We slept in this morning; we all needed to catch up on our beauty rest. We dined on pastries and coffee from the lobby coffee cafe before starting out our day. The dad’s took over child care duties, so my gal pal Meow and I could take a foodie walking tour in Old San Juan with Victor of Flavors of San Juan. We hopped in a cab, and I practiced my rusty Spanish. The cabbie took us to Plaza de Armas for $20. We had some time to kill before meeting Victor, so we strolled around the area for a half hour, snapping pictures with our Canons. The private tour, in short, was a walking tour of the area with an emphasis on architecture and history and an introduction to locals dishes. The three of us stopped at three local restaurants (not touristy stops) so we could sample things like fried plantains and mofongo.


Leche Flan from Hotel El Convento

We raved about everything we ate. Meow sweet talked to the honey eggplant, and I marveled at garlic aioli and freshly baked bread at Rosa de Triana. The pina colada at Aromas was sweet, smooth, and slurped down instantly.

After parting ways with Victor, we headed down to a local brewery to meet up with the boys. From there, we walked to the lawns of the El Morro fort. We, of course, pointed out various buildings along the way to emphasize our vast, newly acquired knowledge of the area. Enroute, we paused to hydrate the kiddos with some shaved ice from a local vendor.  Xander opted for a traditional flavor instead of something crazy like the sesame seed. Blech!

Once at El Morro, we unpacked the kites I had brought from New York. I’m not sure why we had three unused kites in our garage, but I’m glad we did. Flying a kite in Old San Juan is a must. You won’t be the only one doing it either! The kids loved this activity, especially since it was an effortless task to get the kites to sore high above.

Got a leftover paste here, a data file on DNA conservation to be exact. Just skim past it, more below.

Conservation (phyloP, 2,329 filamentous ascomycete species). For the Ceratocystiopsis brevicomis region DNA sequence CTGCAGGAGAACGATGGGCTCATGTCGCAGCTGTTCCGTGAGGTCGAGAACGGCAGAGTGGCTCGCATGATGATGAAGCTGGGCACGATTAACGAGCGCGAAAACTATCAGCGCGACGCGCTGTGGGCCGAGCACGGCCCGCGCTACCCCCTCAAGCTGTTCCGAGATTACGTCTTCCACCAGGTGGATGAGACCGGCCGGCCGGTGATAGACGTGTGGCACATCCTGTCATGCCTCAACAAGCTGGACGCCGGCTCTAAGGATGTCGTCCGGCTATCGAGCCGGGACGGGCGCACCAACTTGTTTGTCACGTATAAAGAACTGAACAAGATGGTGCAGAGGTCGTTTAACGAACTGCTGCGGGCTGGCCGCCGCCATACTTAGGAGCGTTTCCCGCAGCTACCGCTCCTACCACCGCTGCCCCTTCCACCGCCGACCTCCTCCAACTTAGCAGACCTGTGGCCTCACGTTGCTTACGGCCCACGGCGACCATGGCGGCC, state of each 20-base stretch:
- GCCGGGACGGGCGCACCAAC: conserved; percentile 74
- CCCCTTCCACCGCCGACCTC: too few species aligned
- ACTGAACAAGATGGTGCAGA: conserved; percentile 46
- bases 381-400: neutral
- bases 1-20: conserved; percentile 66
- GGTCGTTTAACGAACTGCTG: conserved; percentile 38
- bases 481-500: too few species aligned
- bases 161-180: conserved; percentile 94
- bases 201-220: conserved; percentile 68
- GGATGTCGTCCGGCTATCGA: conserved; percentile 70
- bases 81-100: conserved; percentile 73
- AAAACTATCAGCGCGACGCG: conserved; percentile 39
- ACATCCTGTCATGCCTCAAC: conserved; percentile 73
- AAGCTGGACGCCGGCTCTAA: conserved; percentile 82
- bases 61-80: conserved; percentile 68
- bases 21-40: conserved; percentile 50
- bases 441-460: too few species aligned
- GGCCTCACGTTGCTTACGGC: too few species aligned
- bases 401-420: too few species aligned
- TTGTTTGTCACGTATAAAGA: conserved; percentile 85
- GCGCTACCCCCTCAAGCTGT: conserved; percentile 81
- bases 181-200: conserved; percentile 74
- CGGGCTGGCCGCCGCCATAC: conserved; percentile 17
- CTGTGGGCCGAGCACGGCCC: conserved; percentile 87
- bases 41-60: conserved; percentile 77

After an hour or so of flying kites and marveling at the azure sea at our doorstep, we departed, sweaty and ready for a refreshment. We headed back to the hotel for some relaxation before dinner. That evening we opted to try a restaurant recommend by Victor called YERBABUENA. It was conveniently located near our hotel. The patio seating was full, so we opted to eat indoors. I noticed that a large portion of the patrons were not American. It took us forever to figure out what to order. The menu was a bit daunting, but our waiter, wearing a fedora and not in any rush, didn’t mind our slowness. We were all hungry, as it was already dark outside, so we ordered a variety of appetizers to complement our entrees.

I didn’t try it…

As we dined on various foods that evening, including baby squid and mofongo, we were entertained by a live music. We had front row seats, and Xander spent most of the meal on his feet dancing. The songs were sung in Spanish, but he didn’t care. Although he did exclaim at one point, “It sounds like he’s singing nonsense words!” After dinner, we strolled back to the Marriott and called it an early evening after listening to some live music in the lobby.


The boys slept in while I woke up early and sat on the balcony reading for a couple hours. A rainstorm rolled in at one point and soaked the Marriott. Soon it stopped, the clouds dissipated, and the sun hurried to dry the puddles. I was feeling hungry, so I woke the boys: we went in search of breakfast. We decided on Orozoco for eggs and pancakes. The service was friendly, and the food hit the spot.  En route to the Marriott, we stopped at Walgreens again to buy some water, more sunscreen, and soda. We ran into Sal , Meow et al, so apparently they had the same idea! After packing our bags and handing them over to the bellhop, we hit the pool with everyone. Xander wanted to go down the slide a few more times before heading to the cruise ship. The sun was blazing, but the breeze and shade of the pool were perfect. I truly liked this hotel!

After 12pm, we changed, got in a cab, and headed to the port. The port was madness. Long lines snaked outside of the terminal, cabs squeezed into tight spots, and porters were helping those who forgot their luggage tags. There was little direction on where to go, but I scouted out a small line for guests in Suites and Crown & Anchor members with a certain status. Since I was an Emerald member at the time, I was allowed to check my bags here; consequently, we were able to usher the LoMedicos in, too. A RCI employee then walked us to the front of the line. Sweet! We passed through security without any problems (we were carrying two bottles of wine) and were directed to another VIP line. Within 10 minutes we had our sea pass cards and were walking toward the ship. The process was quick and uneventful.